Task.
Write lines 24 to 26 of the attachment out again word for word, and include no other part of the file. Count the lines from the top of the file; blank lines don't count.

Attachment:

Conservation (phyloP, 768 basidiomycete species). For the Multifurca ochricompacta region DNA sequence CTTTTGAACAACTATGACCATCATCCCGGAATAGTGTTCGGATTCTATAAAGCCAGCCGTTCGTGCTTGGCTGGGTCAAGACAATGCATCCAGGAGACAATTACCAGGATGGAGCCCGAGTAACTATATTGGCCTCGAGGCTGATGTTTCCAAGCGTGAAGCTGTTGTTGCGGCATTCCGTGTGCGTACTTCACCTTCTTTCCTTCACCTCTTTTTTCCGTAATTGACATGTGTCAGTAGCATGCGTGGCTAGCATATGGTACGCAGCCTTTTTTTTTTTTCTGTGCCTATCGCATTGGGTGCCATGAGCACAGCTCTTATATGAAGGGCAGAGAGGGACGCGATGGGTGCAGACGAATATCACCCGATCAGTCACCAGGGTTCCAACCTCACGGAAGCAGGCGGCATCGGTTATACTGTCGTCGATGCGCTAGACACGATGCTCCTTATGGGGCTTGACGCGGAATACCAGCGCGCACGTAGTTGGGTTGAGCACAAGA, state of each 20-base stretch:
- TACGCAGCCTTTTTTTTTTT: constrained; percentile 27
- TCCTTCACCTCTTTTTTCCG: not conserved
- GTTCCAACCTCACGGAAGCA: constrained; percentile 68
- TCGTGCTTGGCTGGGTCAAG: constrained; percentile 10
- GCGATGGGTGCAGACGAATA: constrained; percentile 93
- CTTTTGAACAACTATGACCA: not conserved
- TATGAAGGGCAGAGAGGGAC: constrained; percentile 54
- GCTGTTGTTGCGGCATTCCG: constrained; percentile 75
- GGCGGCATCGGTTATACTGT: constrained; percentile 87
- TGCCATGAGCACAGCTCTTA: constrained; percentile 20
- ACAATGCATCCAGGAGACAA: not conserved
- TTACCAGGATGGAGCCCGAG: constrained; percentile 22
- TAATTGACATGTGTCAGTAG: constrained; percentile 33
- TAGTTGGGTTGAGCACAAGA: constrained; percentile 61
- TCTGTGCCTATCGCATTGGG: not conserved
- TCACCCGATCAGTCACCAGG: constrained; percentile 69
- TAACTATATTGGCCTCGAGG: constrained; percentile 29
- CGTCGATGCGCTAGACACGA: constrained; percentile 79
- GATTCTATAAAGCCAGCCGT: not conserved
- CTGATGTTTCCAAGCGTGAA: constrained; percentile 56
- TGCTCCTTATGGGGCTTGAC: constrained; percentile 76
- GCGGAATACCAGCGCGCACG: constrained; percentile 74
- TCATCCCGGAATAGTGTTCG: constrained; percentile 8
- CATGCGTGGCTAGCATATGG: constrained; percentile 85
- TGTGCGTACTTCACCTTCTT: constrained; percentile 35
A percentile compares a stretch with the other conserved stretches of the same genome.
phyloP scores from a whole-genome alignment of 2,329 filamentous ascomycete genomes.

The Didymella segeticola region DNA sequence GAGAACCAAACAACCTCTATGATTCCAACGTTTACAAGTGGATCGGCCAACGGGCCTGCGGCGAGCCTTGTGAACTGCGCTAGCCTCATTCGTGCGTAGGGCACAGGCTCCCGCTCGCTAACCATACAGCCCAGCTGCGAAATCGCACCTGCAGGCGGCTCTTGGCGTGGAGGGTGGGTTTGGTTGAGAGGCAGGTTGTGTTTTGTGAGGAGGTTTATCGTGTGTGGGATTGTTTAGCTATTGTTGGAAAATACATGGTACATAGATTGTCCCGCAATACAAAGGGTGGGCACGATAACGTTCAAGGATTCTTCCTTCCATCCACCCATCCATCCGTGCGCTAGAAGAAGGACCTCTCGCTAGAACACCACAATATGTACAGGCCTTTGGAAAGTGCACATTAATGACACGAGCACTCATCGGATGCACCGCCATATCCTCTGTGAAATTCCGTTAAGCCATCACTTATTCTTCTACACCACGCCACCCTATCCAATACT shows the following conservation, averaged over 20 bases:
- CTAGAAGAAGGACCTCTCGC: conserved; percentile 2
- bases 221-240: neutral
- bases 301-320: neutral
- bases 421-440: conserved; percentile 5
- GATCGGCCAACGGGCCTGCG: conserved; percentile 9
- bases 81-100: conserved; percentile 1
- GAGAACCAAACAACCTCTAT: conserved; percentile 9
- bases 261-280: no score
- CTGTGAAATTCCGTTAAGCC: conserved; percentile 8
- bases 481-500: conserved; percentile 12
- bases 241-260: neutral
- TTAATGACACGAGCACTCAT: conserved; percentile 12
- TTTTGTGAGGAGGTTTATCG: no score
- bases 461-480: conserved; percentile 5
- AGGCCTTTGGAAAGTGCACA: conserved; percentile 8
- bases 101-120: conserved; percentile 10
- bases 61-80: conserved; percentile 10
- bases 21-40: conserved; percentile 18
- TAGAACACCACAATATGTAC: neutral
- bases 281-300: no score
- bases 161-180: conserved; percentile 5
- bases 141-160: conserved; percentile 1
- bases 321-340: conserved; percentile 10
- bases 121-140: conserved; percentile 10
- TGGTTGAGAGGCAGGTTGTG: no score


- TCATCCCGGAATAGTGTTCG: constrained; percentile 8
- CATGCGTGGCTAGCATATGG: constrained; percentile 85
- TGTGCGTACTTCACCTTCTT: constrained; percentile 35